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Friday, February 15, 2008

A dose of reality on our dropout rate

No one knows the exact figure. But, best guess, about one in three high school students in the class of 2008 will drop out of school before graduating.

The dropout rate is even higher in high-poverty urban centerssometimes surpassing the 50 percent mark.
In recent years, officials in a number of states have proposed a worthwhilebut somewhat simplistic solution: Raise the age of compulsory school attendance to 18.

Sounds good in theory. But there are concerns: First, although 27 states have raised the legal dropout rage to 17 or 18, there’s spotty evidence that this mandate has had any real impact in the dropout rate. After all, how do school officials keep uninterested and restless older teenagers in school if they don’t want to be there?

And how many schools seriously track down truant near-adults and "compel" them to return to school?
There also are budget implications to this approach. Officials in Maryland recently estimated an older dropout rate would require the state’s high schools to find classroom space for as many as 21,000 students.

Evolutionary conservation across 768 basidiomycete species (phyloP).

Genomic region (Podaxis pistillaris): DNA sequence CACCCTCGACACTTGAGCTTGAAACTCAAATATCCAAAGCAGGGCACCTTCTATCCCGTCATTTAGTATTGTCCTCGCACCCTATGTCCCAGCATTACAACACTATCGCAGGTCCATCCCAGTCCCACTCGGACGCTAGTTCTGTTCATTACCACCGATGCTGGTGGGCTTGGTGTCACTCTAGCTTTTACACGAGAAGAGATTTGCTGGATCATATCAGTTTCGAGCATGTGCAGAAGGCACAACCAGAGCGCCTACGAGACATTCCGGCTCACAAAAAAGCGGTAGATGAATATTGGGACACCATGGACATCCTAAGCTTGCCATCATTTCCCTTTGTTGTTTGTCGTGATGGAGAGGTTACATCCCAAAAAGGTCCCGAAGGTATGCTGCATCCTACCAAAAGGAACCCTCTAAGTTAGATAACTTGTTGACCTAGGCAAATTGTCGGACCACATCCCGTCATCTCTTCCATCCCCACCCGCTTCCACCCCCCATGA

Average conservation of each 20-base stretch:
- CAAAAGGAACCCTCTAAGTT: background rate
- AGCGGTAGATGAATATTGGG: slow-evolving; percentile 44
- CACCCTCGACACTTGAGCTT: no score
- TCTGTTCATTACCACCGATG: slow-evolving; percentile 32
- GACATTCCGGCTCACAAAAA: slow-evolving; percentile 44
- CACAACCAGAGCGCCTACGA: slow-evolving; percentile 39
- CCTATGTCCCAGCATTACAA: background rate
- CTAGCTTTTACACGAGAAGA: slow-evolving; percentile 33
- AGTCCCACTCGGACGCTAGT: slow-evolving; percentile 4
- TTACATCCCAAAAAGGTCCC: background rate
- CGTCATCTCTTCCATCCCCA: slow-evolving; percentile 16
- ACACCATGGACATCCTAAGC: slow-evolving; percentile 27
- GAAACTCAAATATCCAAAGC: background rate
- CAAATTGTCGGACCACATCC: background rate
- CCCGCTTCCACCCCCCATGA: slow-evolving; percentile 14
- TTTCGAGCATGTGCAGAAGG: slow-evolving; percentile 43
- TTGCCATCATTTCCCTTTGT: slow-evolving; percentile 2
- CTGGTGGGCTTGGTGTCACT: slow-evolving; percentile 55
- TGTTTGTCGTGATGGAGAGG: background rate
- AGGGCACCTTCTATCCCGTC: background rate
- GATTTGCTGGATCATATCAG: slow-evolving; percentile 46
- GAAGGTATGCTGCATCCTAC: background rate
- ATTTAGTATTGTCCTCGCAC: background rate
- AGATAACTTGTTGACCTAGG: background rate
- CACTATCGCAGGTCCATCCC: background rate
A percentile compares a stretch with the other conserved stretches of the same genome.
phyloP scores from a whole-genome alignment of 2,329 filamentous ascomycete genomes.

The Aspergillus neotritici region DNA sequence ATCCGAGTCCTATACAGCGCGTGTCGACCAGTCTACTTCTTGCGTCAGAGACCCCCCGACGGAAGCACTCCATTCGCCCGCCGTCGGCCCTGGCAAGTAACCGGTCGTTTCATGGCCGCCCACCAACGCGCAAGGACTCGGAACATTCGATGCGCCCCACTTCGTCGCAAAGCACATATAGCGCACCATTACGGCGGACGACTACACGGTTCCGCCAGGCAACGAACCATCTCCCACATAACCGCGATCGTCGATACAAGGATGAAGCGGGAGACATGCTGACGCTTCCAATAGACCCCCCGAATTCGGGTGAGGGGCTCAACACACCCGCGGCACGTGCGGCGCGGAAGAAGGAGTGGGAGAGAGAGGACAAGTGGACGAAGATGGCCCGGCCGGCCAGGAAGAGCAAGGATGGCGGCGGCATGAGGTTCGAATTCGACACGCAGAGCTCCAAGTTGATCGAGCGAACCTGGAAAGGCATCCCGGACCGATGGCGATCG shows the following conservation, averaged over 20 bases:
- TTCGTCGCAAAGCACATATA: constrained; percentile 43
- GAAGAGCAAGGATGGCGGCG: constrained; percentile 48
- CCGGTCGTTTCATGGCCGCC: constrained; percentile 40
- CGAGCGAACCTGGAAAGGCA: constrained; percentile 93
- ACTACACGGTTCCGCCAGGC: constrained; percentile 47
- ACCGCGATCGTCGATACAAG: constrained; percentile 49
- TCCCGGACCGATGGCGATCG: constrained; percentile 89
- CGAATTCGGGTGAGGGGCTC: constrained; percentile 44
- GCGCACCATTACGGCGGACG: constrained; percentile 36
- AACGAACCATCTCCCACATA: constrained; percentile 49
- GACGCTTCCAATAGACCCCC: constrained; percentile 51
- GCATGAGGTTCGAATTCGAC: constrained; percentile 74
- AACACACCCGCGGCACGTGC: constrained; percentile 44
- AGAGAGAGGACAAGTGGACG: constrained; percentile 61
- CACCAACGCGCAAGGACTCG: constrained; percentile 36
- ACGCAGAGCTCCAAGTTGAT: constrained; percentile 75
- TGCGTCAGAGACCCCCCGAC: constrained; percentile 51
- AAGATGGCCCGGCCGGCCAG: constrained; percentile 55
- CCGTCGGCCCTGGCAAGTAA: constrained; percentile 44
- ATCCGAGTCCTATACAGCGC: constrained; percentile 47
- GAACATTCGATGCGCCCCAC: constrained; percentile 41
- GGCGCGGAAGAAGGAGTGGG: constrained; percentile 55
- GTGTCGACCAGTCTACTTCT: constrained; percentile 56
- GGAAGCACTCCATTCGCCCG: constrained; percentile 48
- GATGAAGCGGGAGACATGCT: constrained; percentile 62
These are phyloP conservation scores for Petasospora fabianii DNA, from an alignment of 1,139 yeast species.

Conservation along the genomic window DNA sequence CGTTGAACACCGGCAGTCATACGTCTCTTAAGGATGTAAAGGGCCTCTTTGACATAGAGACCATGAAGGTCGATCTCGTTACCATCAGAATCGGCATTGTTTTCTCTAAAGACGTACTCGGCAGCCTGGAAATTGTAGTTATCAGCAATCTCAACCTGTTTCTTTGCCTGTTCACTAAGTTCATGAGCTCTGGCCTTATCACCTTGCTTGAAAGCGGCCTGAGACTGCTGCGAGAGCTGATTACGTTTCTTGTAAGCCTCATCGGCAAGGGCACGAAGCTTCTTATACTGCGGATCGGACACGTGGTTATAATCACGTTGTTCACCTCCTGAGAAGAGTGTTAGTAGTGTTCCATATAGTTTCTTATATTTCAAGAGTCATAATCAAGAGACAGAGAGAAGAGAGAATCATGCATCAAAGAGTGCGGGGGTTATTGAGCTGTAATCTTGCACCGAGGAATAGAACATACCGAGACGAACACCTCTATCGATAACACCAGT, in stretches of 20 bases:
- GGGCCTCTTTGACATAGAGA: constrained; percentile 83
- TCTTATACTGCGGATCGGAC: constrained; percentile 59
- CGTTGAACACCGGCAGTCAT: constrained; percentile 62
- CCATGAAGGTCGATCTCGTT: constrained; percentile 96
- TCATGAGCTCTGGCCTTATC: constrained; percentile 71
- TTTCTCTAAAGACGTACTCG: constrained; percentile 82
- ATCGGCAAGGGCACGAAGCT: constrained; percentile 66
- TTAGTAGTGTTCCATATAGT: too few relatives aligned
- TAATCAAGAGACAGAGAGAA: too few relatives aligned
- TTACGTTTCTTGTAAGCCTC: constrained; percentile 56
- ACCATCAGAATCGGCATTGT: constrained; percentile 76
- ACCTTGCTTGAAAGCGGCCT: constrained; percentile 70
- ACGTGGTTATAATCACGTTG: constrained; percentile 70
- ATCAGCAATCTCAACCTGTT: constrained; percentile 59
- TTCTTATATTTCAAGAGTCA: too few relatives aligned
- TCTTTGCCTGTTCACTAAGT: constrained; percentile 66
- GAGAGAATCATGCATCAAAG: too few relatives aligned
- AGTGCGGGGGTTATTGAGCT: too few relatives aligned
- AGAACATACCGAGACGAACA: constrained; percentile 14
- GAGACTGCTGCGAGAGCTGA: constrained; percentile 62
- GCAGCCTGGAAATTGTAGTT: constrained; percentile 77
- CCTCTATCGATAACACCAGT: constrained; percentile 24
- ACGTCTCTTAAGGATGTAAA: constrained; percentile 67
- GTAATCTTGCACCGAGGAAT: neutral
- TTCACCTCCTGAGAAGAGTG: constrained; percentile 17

They’ll also need to find 1,100 more teachersin a state with an acute teacher shortageand come up with about $200 million in extra operating costs.

Certainly the investment is worthwhile. It’s a personal tragedy when a student drops out of school. And there’s a monetary price tag for society, as well: A study in North Carolina concluded that the dropouts of a single year cost the state $169 million annually in lost sales tax revenues, higher Medicaid costs, and more tax dollars poured into prisons.

So I understand why there’s interest in raising the legal dropout age.

But let’s be honest: A legislative mandate alone isn’t going to solve the problem. What we need are reforms to the large number of schools identified last year as "dropout factories." What we need are early intervention efforts that ensure every student entering high school is prepared for ninth grade. And what we need are school programs that keep kids engaged in their education.

So we’ll see how this plays out. It would be nice if state lawmakers put some money behind these good-sounding mandates. Alas, the record for such sound legislative policy is mixed, at best.

Del Stover, Senior Editor

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